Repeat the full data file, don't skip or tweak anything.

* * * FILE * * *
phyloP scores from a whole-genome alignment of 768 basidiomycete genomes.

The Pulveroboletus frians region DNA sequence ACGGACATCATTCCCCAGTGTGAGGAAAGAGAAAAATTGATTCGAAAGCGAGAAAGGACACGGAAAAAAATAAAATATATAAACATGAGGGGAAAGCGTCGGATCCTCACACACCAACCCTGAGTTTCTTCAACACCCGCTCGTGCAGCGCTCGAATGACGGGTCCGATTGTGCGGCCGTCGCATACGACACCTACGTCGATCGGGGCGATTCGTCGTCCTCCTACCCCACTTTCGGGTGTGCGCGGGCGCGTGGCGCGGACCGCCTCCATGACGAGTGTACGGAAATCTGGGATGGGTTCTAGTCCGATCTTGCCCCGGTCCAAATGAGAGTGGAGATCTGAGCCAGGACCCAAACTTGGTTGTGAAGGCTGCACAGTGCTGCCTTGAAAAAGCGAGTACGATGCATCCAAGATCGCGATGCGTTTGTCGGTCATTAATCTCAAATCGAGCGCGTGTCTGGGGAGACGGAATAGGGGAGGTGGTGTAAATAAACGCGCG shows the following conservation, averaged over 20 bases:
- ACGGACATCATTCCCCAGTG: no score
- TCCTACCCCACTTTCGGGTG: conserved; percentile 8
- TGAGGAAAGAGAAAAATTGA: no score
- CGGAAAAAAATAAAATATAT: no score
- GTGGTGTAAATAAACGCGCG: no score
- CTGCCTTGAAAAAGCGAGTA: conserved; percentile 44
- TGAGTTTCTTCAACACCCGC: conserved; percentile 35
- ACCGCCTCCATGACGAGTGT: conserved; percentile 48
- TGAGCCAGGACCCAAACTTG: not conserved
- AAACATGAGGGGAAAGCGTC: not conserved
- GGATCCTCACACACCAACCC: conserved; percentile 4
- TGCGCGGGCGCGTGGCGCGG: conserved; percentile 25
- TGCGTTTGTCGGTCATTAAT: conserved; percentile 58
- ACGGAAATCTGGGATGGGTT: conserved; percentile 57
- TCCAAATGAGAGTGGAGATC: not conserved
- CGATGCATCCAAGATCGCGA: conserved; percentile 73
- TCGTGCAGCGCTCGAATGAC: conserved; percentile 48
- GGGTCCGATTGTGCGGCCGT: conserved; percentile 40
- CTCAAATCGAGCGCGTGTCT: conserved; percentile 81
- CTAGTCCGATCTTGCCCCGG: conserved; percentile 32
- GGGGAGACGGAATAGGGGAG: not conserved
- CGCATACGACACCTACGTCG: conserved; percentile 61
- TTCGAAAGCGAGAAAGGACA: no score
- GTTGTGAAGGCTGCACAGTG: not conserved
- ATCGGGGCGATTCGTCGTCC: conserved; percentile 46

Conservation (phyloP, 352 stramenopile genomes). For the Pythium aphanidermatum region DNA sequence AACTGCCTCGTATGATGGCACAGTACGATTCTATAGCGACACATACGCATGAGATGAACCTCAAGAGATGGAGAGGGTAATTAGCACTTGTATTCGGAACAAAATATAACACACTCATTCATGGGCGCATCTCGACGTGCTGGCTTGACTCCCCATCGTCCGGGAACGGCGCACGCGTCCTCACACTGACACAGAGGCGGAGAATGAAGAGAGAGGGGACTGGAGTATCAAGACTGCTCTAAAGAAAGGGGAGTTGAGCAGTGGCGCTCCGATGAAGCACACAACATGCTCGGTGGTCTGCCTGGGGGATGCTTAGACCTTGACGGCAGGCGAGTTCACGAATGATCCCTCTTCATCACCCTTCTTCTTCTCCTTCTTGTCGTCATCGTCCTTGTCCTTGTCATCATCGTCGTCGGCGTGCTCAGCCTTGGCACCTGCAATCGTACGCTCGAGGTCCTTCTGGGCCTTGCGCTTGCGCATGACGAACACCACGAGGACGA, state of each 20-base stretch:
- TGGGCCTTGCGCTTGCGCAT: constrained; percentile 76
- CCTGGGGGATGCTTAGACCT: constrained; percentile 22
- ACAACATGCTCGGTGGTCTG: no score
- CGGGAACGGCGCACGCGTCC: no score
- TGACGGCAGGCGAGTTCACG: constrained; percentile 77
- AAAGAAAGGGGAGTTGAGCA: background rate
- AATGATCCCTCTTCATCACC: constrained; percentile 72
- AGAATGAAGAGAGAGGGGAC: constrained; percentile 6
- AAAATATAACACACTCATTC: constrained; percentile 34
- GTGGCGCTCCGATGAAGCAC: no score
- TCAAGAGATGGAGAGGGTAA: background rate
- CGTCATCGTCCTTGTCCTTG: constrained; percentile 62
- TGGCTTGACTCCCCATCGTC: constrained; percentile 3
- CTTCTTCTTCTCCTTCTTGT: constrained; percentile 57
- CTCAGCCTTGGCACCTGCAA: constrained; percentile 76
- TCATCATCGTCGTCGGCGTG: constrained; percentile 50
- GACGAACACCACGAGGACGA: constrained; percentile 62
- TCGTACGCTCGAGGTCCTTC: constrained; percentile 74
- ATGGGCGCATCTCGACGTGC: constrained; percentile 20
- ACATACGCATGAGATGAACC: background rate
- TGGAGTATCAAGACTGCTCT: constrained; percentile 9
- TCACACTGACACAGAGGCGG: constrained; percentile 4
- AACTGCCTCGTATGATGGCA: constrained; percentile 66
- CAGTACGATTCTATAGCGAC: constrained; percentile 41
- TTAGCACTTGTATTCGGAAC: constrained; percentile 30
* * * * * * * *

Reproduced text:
phyloP scores from a whole-genome alignment of 768 basidiomycete genomes.

The Pulveroboletus frians region DNA sequence ACGGACATCATTCCCCAGTGTGAGGAAAGAGAAAAATTGATTCGAAAGCGAGAAAGGACACGGAAAAAAATAAAATATATAAACATGAGGGGAAAGCGTCGGATCCTCACACACCAACCCTGAGTTTCTTCAACACCCGCTCGTGCAGCGCTCGAATGACGGGTCCGATTGTGCGGCCGTCGCATACGACACCTACGTCGATCGGGGCGATTCGTCGTCCTCCTACCCCACTTTCGGGTGTGCGCGGGCGCGTGGCGCGGACCGCCTCCATGACGAGTGTACGGAAATCTGGGATGGGTTCTAGTCCGATCTTGCCCCGGTCCAAATGAGAGTGGAGATCTGAGCCAGGACCCAAACTTGGTTGTGAAGGCTGCACAGTGCTGCCTTGAAAAAGCGAGTACGATGCATCCAAGATCGCGATGCGTTTGTCGGTCATTAATCTCAAATCGAGCGCGTGTCTGGGGAGACGGAATAGGGGAGGTGGTGTAAATAAACGCGCG shows the following conservation, averaged over 20 bases:
- ACGGACATCATTCCCCAGTG: no score
- TCCTACCCCACTTTCGGGTG: conserved; percentile 8
- TGAGGAAAGAGAAAAATTGA: no score
- CGGAAAAAAATAAAATATAT: no score
- GTGGTGTAAATAAACGCGCG: no score
- CTGCCTTGAAAAAGCGAGTA: conserved; percentile 44
- TGAGTTTCTTCAACACCCGC: conserved; percentile 35
- ACCGCCTCCATGACGAGTGT: conserved; percentile 48
- TGAGCCAGGACCCAAACTTG: not conserved
- AAACATGAGGGGAAAGCGTC: not conserved
- GGATCCTCACACACCAACCC: conserved; percentile 4
- TGCGCGGGCGCGTGGCGCGG: conserved; percentile 25
- TGCGTTTGTCGGTCATTAAT: conserved; percentile 58
- ACGGAAATCTGGGATGGGTT: conserved; percentile 57
- TCCAAATGAGAGTGGAGATC: not conserved
- CGATGCATCCAAGATCGCGA: conserved; percentile 73
- TCGTGCAGCGCTCGAATGAC: conserved; percentile 48
- GGGTCCGATTGTGCGGCCGT: conserved; percentile 40
- CTCAAATCGAGCGCGTGTCT: conserved; percentile 81
- CTAGTCCGATCTTGCCCCGG: conserved; percentile 32
- GGGGAGACGGAATAGGGGAG: not conserved
- CGCATACGACACCTACGTCG: conserved; percentile 61
- TTCGAAAGCGAGAAAGGACA: no score
- GTTGTGAAGGCTGCACAGTG: not conserved
- ATCGGGGCGATTCGTCGTCC: conserved; percentile 46

Conservation (phyloP, 352 stramenopile genomes). For the Pythium aphanidermatum region DNA sequence AACTGCCTCGTATGATGGCACAGTACGATTCTATAGCGACACATACGCATGAGATGAACCTCAAGAGATGGAGAGGGTAATTAGCACTTGTATTCGGAACAAAATATAACACACTCATTCATGGGCGCATCTCGACGTGCTGGCTTGACTCCCCATCGTCCGGGAACGGCGCACGCGTCCTCACACTGACACAGAGGCGGAGAATGAAGAGAGAGGGGACTGGAGTATCAAGACTGCTCTAAAGAAAGGGGAGTTGAGCAGTGGCGCTCCGATGAAGCACACAACATGCTCGGTGGTCTGCCTGGGGGATGCTTAGACCTTGACGGCAGGCGAGTTCACGAATGATCCCTCTTCATCACCCTTCTTCTTCTCCTTCTTGTCGTCATCGTCCTTGTCCTTGTCATCATCGTCGTCGGCGTGCTCAGCCTTGGCACCTGCAATCGTACGCTCGAGGTCCTTCTGGGCCTTGCGCTTGCGCATGACGAACACCACGAGGACGA, state of each 20-base stretch:
- TGGGCCTTGCGCTTGCGCAT: constrained; percentile 76
- CCTGGGGGATGCTTAGACCT: constrained; percentile 22
- ACAACATGCTCGGTGGTCTG: no score
- CGGGAACGGCGCACGCGTCC: no score
- TGACGGCAGGCGAGTTCACG: constrained; percentile 77
- AAAGAAAGGGGAGTTGAGCA: background rate
- AATGATCCCTCTTCATCACC: constrained; percentile 72
- AGAATGAAGAGAGAGGGGAC: constrained; percentile 6
- AAAATATAACACACTCATTC: constrained; percentile 34
- GTGGCGCTCCGATGAAGCAC: no score
- TCAAGAGATGGAGAGGGTAA: background rate
- CGTCATCGTCCTTGTCCTTG: constrained; percentile 62
- TGGCTTGACTCCCCATCGTC: constrained; percentile 3
- CTTCTTCTTCTCCTTCTTGT: constrained; percentile 57
- CTCAGCCTTGGCACCTGCAA: constrained; percentile 76
- TCATCATCGTCGTCGGCGTG: constrained; percentile 50
- GACGAACACCACGAGGACGA: constrained; percentile 62
- TCGTACGCTCGAGGTCCTTC: constrained; percentile 74
- ATGGGCGCATCTCGACGTGC: constrained; percentile 20
- ACATACGCATGAGATGAACC: background rate
- TGGAGTATCAAGACTGCTCT: constrained; percentile 9
- TCACACTGACACAGAGGCGG: constrained; percentile 4
- AACTGCCTCGTATGATGGCA: constrained; percentile 66
- CAGTACGATTCTATAGCGAC: constrained; percentile 41
- TTAGCACTTGTATTCGGAAC: constrained; percentile 30